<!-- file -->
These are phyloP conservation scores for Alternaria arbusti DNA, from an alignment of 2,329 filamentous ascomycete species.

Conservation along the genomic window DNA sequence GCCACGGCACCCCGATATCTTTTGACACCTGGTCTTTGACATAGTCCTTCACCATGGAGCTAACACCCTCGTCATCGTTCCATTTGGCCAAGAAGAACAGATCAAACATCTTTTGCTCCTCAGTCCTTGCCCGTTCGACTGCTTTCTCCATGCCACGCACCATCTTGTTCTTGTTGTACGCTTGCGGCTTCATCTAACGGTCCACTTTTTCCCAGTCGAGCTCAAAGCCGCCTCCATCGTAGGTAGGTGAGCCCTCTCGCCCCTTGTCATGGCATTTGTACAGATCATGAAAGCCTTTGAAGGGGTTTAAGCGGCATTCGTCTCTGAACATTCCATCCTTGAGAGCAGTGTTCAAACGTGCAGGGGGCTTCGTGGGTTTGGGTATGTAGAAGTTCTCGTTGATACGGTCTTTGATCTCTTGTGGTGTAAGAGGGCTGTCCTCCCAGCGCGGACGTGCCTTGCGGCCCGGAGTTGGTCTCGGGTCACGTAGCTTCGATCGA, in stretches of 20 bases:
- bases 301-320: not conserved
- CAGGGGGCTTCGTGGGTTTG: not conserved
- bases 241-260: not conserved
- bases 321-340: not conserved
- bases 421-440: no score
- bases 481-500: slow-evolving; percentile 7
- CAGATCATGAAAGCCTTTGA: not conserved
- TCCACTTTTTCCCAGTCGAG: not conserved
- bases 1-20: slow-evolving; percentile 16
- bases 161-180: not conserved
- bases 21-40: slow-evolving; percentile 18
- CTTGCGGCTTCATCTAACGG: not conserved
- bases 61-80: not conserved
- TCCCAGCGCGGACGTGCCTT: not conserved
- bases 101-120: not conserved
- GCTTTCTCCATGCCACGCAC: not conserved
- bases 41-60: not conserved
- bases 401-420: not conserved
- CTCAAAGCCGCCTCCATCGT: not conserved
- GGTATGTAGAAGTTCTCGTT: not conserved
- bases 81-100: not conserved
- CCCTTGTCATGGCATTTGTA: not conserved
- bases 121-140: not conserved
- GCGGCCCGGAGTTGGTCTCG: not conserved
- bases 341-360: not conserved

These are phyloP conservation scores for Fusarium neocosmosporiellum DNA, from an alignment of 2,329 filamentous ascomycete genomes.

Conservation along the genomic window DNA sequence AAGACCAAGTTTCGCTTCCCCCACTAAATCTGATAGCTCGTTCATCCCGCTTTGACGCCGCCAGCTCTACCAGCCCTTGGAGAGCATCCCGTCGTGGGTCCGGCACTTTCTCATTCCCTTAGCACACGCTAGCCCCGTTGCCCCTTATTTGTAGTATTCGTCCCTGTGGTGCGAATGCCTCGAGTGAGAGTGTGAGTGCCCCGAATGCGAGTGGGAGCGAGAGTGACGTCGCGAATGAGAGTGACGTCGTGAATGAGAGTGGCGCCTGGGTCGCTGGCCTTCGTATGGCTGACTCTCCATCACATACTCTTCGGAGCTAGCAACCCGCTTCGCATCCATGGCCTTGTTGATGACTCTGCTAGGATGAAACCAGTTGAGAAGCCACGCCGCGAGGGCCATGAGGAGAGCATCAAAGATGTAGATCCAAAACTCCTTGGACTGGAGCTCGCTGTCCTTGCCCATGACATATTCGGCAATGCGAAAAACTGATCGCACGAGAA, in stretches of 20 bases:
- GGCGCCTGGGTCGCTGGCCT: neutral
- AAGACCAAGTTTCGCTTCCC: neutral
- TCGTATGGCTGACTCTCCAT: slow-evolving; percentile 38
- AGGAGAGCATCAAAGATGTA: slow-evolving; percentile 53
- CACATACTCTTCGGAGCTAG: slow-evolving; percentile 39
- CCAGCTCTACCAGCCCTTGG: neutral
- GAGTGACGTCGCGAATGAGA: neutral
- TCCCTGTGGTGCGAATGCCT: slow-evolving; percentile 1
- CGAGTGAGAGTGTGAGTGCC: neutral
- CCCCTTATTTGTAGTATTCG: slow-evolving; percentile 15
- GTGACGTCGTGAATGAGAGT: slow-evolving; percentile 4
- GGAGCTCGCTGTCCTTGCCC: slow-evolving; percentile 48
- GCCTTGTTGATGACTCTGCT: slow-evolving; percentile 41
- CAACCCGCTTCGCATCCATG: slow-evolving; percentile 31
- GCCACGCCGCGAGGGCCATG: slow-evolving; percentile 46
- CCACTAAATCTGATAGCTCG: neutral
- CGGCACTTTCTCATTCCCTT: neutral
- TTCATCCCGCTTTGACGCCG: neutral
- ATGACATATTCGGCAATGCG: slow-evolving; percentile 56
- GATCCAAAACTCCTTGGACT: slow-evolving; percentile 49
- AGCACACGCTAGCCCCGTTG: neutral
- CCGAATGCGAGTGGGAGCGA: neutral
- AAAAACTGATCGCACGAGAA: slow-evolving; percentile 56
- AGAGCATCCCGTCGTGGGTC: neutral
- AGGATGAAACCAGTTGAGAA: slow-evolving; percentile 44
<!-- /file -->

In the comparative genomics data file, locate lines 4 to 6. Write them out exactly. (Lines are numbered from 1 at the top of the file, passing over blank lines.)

- CAGGGGGCTTCGTGGGTTTG: not conserved
- bases 241-260: not conserved
- bases 321-340: not conserved